Western Upper Peninsula Center for Science, Mathematics and Environmental Education
Great Lakes Maritime Transportation Education
Harbor Navigation Game
Students will try to safely navigate a ship through a channel (maze) of red and green paper, representing the red and green buoys, safely to port.† Blue paper will represent water.† Students will learn what certain buoys represent and why it is important to know!
The United States Coast Guard implements the Uniform State Waterways Marking System (USWMS) which prescribes regulatory markers and aids to navigation to mark navigable state waters. The USWMS may also mark the non-navigable internal waters of a state. The United States Aids to Navigation System (USATONS) prescribes regulatory markers and aids to navigation that mark navigable waters of the United States. Navigable waters include territorial seas and internal waters that have been, or can be used for, interstate commerce, either by themselves or in connection with other waterways.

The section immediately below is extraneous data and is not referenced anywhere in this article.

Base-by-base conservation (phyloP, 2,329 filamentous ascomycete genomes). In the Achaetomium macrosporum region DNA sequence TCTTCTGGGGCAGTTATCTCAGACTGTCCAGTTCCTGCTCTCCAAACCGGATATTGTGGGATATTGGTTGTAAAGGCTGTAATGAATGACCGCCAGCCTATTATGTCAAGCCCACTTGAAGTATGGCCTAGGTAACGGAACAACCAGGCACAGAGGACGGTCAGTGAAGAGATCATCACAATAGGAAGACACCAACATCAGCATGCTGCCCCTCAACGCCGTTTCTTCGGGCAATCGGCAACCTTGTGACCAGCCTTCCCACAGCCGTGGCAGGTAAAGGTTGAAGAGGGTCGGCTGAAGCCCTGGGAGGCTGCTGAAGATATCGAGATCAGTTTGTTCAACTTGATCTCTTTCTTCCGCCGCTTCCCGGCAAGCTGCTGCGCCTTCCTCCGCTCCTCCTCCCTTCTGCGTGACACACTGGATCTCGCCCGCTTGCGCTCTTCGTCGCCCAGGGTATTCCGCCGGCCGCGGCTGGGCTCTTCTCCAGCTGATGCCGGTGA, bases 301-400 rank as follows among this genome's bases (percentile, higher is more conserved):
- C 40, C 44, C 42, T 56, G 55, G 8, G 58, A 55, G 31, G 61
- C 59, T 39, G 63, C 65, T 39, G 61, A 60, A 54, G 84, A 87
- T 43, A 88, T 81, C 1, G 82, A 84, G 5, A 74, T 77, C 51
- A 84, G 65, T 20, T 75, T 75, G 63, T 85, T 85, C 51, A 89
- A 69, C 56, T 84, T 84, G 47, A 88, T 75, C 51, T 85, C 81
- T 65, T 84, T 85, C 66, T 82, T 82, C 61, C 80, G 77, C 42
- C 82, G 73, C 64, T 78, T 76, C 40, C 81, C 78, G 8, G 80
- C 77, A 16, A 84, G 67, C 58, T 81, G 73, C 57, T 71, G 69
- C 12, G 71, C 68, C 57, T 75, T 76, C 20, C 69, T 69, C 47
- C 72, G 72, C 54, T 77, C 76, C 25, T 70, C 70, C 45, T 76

Red (right buoy), green (left buoy) and blue (water) paper
Pictures of actual red and green buoys
The paper must be arranged so that the student can find at least one channel to safely get from the lake or ocean at one end of the paper, to the port at the other end of the paper.† To make the game more challenging, set up sequences of red-green-red, or green-red-green so the student has to think carefully as to which channel to use.
Review with students the meaning of the buoy system for navigation.† Ask them what the colors represent, and whether they think it would be hard to navigate a real ship?† Explain to them we only used 2 buoys, and that there are many more buoys with different meanings to learn if you were a real captain!
Boat Safe†††††††† http://www.boatsafe.com/nauticalknowhow/buoychanges.htm
Chart of distress signals http://www.boatsafe.com/nauticalknowhow/distress.htm
Aids to Navigation††††††† http://www.boatsafe.com/nauticalknowhow/aidstn.htm